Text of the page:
iOS ukulele app: the Futulele

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26 Responses to “iOS ukulele app: the Futulele”

  1. mkultra says:

    What I love about this is that it’s taking the most incredibly simple, easy to build, easy to play musical instrument and recreating it in the most over-the top, technically-complicated, mind-bogglingly complex way. …and yet it all looks and plays pretty much the same.

    I don’t know if this is a great musical tool or not, but conceptually I think it’s a work of art.

    • renke says:

      art as in genius or as in madness?

      • mkultra says:

         …you ask that question as if those are two poles of a continuum, and not utterly orthogonal.

        An equivalent invention to my mind would be a cheese slicer that instead of a wire, features a high-powered laser. (and yet is designed to look and function exactly like a traditional cheese slicer)

    • splashu says:

      Practicality is definitely not its strongpoint. Playing a stringed instrument without feeling the strings is a bit…. counterintuitive.

      • Stooge says:

        On the other hand, being able to play the uke without altering your standard nailcare regimen is a practicality plus point.

    • The problem with this thing is that it doesn’t play much the same as a real ukulele. The strum pattern on even the one demo song was stilted and unmusical. Now, I don’t know what the price of this contraption will be, though I did see the guitar one at NAMM and it doesn’t look like it’ll cost less than an ACTUAL ukulele that’s just as good or much better for practicing. Just buy a ukulele, seriously. Get a crappy one for $10 or $20 and if you get good and/or really like it, then go splurge and spend a couple hundred on a pretty good one.

  2. ryuchi says:

    The good side of such (of what i feel is complete) crap is that it insites you, makes you wanna play the real instrument, to draw on the real paper–endless batteries, extremely high bit resolution, completely analogue etc..

  3. To answer your question: Ambivalence–sorry if that was a rhetorical question.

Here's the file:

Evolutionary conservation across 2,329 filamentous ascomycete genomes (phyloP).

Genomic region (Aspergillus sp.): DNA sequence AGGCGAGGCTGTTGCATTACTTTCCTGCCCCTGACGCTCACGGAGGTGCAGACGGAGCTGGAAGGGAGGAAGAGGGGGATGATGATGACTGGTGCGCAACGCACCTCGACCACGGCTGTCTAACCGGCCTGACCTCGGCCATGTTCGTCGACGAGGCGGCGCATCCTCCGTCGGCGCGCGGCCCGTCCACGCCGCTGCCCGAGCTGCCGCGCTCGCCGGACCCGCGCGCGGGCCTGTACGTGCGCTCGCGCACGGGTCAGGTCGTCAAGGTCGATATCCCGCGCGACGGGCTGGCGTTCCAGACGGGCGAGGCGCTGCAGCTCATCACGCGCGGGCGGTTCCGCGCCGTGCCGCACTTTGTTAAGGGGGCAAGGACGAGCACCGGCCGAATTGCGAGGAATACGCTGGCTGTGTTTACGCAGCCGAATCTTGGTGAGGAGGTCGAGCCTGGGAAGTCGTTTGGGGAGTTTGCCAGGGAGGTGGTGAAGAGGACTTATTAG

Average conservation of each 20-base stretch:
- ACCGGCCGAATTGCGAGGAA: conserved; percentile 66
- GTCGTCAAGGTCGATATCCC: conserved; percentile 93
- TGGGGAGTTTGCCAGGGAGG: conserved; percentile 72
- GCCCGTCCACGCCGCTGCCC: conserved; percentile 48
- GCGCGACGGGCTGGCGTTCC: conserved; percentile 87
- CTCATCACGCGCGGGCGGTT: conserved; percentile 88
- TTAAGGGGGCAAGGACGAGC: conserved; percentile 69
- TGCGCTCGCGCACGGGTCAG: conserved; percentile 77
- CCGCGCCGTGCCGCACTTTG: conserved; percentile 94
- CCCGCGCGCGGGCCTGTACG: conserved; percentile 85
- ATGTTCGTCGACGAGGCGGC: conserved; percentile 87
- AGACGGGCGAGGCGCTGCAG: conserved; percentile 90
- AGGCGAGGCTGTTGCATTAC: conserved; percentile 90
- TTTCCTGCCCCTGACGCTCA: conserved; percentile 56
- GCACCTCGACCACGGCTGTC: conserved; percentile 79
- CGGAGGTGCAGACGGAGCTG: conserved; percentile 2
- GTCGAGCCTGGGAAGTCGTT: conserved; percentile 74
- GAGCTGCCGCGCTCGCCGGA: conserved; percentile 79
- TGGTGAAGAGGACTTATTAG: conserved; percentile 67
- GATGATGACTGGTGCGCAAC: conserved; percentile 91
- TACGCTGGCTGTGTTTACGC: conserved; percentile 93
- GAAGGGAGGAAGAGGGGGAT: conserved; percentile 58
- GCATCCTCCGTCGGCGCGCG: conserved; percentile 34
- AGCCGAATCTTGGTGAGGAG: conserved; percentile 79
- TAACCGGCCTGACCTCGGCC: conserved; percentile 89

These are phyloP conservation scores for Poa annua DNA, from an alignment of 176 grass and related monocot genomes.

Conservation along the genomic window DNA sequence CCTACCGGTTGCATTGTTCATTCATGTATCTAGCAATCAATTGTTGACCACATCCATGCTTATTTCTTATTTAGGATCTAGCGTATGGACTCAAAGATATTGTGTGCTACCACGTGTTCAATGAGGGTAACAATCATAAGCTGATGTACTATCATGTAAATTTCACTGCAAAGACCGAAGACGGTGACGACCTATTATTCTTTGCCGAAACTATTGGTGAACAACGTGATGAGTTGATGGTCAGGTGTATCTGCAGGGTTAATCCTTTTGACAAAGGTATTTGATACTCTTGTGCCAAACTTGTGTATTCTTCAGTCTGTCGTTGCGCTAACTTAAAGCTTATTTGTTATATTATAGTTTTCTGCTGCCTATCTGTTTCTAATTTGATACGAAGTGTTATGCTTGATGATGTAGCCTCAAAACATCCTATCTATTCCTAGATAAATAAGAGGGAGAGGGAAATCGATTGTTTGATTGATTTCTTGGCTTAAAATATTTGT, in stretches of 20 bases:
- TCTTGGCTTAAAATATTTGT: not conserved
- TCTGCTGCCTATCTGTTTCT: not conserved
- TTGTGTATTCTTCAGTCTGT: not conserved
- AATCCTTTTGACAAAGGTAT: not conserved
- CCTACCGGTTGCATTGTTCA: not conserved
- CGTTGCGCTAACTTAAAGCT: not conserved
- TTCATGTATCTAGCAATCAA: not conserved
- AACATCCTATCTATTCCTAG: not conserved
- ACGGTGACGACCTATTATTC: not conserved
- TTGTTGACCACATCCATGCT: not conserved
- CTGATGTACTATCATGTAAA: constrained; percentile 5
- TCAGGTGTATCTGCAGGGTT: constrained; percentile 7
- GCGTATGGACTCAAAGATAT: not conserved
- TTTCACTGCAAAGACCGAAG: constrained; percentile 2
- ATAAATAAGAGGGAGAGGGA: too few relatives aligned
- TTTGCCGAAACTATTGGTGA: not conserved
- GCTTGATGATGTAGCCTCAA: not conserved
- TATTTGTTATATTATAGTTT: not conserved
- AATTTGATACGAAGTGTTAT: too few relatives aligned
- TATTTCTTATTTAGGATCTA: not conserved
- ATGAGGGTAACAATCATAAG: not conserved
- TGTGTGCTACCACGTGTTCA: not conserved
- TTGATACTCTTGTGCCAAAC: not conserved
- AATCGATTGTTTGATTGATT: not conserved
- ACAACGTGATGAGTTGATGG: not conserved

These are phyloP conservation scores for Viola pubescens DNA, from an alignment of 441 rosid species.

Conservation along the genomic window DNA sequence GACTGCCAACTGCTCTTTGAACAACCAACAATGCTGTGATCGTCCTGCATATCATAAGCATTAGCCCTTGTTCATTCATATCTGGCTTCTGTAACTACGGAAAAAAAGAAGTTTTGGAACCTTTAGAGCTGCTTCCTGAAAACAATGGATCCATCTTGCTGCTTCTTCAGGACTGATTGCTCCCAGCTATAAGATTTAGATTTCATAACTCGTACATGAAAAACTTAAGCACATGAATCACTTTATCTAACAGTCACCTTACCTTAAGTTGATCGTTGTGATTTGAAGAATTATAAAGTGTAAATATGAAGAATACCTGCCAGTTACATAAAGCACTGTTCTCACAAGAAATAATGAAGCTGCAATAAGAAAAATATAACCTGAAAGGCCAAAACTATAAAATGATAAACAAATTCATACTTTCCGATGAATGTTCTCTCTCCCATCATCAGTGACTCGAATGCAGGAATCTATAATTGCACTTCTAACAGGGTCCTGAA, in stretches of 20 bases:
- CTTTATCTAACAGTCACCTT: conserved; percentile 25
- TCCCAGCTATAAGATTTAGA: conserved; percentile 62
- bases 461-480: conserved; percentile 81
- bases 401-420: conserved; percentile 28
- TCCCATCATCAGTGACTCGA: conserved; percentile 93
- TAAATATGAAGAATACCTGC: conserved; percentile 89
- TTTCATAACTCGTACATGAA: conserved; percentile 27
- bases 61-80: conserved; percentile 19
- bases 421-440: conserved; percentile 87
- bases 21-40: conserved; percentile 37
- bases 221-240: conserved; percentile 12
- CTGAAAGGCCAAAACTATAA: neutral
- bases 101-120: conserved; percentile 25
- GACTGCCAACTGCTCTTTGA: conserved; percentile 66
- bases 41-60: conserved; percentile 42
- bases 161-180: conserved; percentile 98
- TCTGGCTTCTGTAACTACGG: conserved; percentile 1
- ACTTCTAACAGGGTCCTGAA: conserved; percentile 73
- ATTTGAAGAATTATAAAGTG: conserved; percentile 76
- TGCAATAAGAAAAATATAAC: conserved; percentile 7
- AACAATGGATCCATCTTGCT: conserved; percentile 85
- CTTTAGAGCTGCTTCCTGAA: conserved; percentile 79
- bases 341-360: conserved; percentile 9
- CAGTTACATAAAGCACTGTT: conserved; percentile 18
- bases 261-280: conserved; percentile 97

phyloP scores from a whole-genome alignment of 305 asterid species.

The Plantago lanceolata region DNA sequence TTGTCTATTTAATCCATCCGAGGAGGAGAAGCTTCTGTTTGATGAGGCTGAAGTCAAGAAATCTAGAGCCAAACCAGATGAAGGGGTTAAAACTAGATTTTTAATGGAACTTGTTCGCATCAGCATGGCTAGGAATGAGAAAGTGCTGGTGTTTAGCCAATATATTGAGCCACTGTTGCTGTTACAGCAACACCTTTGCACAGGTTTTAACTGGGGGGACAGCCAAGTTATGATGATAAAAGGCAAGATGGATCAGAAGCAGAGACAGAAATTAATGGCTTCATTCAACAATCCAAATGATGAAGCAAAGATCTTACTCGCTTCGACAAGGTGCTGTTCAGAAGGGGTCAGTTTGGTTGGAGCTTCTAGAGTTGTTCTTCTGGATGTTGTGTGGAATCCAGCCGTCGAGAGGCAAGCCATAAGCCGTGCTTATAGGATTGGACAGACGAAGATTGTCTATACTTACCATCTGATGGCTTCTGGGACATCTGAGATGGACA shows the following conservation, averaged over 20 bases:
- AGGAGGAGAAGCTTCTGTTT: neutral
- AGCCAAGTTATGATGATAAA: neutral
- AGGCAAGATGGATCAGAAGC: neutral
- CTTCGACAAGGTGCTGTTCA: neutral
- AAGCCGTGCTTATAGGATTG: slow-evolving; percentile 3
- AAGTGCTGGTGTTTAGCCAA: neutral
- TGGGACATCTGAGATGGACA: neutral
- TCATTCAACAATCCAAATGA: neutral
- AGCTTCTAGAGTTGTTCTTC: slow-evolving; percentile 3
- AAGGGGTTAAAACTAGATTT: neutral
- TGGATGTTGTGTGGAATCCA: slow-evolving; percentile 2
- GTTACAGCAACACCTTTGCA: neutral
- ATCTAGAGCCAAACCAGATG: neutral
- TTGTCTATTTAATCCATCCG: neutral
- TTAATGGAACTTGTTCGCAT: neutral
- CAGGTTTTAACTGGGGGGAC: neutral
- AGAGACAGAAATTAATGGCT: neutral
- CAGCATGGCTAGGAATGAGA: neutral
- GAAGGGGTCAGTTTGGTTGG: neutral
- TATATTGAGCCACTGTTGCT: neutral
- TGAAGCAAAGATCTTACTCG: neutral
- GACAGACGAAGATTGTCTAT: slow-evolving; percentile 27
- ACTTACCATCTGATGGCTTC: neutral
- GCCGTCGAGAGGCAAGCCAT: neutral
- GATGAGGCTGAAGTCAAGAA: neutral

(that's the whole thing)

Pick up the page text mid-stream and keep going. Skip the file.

4. Editz says:

    Get back to me when they figure out a iOS bagpipe.

  5. Andrés says:

    Bad thing is: it sounds awful.

  6. John Scalzi says:

    You can get a perfectly serviceable uke new for, like, $40. I would recommend that.

  7. noco87 says:

    Sounds like skeletons f%^*ing in a dustbin

  8. Avram Grumer says:

    Is there a name for this category of software, apps that work across iPad and iPhone/iPod? There’s a painting app pair that does it too, with the main canvas app running on the iPad and the color-mixing palette app running on the smaller device. 

  9. Lemoutan says:

    The rhythm heard bears only passing resemblance to her simpler up-and-down hand movements. All she really needs to do is select the chord with her left hand and the machine does the rest. Why pretend to strum? It’s clearly unnecessary.

  10. Dignan17 says:

    I had to stop this in the middle. While the technology at work here is pretty neat, I couldn’t stand the rhythm being off like that.

  11. Ben Burger says:

    hey I’ve got a crazy idea, how about you play a real ukulele?

  12. woid says:

    An exercise in Futulelity.

  13. You know, not to toot my own horn too much, but my ukulele sim has been up a year,  doesn’t need two iDevices, has been totally ripped off by Smule, has a chord chart, lets me play along with my Gil Evans, has a happier soul, and actually is an interface innovation.

    Just saying.

    http://itunes.apple.com/us/app/id384001838

    And I totally agree with the point about getting a $40 uke. All ukieshaker has going for it is portability.  

  14. do you guys ever write about mobile devices that are not Apple products?  I don’t think I’ve ever seen a non iPhone “apps for kids” or any other article about a new app tec that wasn’t Apple.  

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